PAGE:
Subsidized Employment Helps Long-Term Unemployed Reconnect to Workforce
Sep 12, 2013
By Elizabeth Lower-Basch and Neil Ridley
Stimulating Opportunity, a new report from the Economic Mobility Corporation, highlights the role subsidized employment programs can play in reconnecting long-term unemployed workers to the workforce. This report examines in depth the experiences of workers and employers who participated in subsidized employment programs in five sites under the Temporary Assistance for Needy Families (TANF) Emergency Fund. As CLASP documented, between 2009 and 2010, 39 states used TANF Emergency Funds to support subsidized employment opportunities for more than 260,000 workers.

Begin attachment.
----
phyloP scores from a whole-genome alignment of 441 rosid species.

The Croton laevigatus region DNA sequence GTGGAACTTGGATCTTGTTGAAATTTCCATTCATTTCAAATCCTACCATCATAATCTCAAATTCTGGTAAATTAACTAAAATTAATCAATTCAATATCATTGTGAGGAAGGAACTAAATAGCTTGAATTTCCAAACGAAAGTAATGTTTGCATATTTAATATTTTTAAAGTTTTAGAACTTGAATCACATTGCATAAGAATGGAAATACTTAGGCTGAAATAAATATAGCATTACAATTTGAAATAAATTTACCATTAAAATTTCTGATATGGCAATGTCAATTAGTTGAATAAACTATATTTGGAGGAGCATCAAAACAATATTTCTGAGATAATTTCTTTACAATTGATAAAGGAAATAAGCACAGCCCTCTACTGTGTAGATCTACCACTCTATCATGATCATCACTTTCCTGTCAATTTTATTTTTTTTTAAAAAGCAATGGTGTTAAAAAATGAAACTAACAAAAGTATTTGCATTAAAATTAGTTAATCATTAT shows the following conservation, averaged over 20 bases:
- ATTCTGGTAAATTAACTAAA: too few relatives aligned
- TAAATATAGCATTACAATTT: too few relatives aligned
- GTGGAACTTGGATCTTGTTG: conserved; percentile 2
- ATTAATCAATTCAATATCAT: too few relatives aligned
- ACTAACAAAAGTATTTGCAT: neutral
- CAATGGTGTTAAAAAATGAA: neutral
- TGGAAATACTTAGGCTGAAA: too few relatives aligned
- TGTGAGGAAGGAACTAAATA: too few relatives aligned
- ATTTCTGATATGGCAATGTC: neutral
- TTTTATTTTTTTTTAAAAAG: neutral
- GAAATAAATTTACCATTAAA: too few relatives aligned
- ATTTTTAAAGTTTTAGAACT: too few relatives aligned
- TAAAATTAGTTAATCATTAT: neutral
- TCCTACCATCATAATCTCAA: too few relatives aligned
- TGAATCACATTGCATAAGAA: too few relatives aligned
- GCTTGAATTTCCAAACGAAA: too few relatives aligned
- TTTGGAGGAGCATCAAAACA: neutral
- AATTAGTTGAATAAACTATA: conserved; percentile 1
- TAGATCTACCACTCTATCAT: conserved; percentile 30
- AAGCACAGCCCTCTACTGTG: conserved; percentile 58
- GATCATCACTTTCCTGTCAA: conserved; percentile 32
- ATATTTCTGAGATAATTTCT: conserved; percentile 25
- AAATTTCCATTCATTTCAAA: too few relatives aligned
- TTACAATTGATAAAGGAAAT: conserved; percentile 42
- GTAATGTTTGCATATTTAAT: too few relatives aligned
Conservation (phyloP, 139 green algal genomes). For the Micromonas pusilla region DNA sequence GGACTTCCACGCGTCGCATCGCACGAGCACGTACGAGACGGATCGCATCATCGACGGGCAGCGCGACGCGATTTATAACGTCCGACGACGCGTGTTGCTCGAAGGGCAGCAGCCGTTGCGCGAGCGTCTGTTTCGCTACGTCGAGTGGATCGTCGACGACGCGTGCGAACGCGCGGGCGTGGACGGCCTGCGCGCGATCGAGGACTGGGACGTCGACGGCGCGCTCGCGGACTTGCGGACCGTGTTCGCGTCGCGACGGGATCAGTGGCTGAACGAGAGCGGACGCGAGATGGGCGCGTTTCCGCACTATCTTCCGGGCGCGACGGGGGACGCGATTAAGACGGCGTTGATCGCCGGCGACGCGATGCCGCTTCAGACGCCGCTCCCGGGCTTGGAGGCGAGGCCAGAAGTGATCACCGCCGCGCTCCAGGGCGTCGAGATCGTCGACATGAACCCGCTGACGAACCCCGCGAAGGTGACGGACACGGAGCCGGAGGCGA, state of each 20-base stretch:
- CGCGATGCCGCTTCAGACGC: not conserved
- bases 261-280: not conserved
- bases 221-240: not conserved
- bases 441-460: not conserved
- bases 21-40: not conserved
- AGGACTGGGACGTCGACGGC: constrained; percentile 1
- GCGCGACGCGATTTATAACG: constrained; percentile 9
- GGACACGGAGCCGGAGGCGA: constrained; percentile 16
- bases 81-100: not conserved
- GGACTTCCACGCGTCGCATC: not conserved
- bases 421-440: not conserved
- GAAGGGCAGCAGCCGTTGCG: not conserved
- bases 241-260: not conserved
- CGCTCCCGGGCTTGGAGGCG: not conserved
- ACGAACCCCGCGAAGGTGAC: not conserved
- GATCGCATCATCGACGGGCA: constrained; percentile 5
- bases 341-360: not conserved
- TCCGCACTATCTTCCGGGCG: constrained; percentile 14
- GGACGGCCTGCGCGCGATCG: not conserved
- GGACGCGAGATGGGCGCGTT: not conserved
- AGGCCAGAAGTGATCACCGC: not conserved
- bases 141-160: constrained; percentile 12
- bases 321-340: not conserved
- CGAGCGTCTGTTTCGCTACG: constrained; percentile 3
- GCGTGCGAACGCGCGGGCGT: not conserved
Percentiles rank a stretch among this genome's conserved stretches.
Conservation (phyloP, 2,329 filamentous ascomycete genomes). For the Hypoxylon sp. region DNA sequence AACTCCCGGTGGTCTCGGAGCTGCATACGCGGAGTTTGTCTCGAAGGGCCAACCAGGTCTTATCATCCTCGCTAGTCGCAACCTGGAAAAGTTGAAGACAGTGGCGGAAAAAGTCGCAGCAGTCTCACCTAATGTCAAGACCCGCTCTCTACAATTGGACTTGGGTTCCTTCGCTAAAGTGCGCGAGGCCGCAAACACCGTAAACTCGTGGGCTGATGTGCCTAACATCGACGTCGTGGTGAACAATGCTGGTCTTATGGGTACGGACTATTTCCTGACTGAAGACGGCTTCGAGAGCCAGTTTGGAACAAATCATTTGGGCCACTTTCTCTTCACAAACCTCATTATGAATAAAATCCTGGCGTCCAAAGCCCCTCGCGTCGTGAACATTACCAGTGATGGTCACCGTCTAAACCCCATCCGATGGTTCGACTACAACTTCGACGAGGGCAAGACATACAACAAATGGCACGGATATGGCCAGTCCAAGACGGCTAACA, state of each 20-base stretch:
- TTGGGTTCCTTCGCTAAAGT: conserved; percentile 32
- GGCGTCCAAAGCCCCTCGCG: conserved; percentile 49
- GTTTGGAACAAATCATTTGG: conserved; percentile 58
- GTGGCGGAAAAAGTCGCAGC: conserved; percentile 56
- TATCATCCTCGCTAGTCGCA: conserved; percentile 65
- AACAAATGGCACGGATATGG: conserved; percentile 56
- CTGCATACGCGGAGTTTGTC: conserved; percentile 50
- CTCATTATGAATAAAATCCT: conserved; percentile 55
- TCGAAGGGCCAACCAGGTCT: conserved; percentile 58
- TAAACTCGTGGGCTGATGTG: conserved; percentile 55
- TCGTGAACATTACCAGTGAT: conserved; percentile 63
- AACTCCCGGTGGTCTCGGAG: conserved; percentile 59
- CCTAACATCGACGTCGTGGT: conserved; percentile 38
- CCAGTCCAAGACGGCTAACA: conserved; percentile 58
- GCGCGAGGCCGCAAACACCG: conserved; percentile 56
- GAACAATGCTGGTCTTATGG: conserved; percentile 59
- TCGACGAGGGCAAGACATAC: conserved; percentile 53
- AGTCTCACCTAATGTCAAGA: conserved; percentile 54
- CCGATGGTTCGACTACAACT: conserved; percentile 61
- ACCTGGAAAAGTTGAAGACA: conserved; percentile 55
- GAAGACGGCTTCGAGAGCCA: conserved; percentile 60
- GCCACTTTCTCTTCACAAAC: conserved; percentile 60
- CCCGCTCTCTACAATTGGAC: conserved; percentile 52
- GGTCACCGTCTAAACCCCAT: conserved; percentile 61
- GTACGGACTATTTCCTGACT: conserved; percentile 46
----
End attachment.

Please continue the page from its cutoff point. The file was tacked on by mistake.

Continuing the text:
Stimulating Opportunity finds that, even after the subsidy period has ended, subsidized employment can have a significant positive impact on low-income job seekers’ employment and earnings. These effects were largely concentrated among those job seekers who had been unemployed for more than six months prior to starting the program. While comparison group data was only available for one site, Florida, the pattern of employment in other sites appears consistent with these findings. This suggests that, in a period of limited resources, subsidized jobs programs may wish to target participants without recent work experience.